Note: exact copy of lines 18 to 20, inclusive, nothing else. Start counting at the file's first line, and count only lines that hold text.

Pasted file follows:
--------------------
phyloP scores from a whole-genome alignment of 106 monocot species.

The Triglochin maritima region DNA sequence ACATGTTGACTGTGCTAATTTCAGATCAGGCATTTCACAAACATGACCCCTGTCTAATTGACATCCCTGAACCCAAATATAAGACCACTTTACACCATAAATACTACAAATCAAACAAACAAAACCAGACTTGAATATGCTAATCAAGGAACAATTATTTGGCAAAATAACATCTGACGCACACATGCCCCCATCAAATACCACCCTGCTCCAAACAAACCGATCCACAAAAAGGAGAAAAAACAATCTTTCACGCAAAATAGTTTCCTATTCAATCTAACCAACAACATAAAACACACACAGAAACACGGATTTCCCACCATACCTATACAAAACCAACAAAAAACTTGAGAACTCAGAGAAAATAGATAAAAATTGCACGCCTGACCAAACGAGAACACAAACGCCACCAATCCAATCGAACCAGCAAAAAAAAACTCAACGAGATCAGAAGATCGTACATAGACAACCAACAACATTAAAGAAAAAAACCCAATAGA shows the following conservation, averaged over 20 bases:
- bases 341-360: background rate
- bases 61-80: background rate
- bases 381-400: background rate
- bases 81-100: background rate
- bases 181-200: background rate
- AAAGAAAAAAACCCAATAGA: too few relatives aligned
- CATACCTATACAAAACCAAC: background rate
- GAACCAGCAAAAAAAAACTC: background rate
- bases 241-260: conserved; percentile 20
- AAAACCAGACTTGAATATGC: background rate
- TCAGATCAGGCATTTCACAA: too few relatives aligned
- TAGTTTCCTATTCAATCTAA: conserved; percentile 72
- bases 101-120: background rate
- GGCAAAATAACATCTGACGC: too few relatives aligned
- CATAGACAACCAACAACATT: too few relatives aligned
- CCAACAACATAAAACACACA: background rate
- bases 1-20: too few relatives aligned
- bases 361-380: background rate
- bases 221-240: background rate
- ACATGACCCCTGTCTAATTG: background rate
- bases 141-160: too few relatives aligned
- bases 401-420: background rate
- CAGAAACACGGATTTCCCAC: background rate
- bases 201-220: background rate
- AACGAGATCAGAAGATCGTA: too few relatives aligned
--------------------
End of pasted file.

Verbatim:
- CCAACAACATAAAACACACA: background rate
- bases 1-20: too few relatives aligned
- bases 361-380: background rate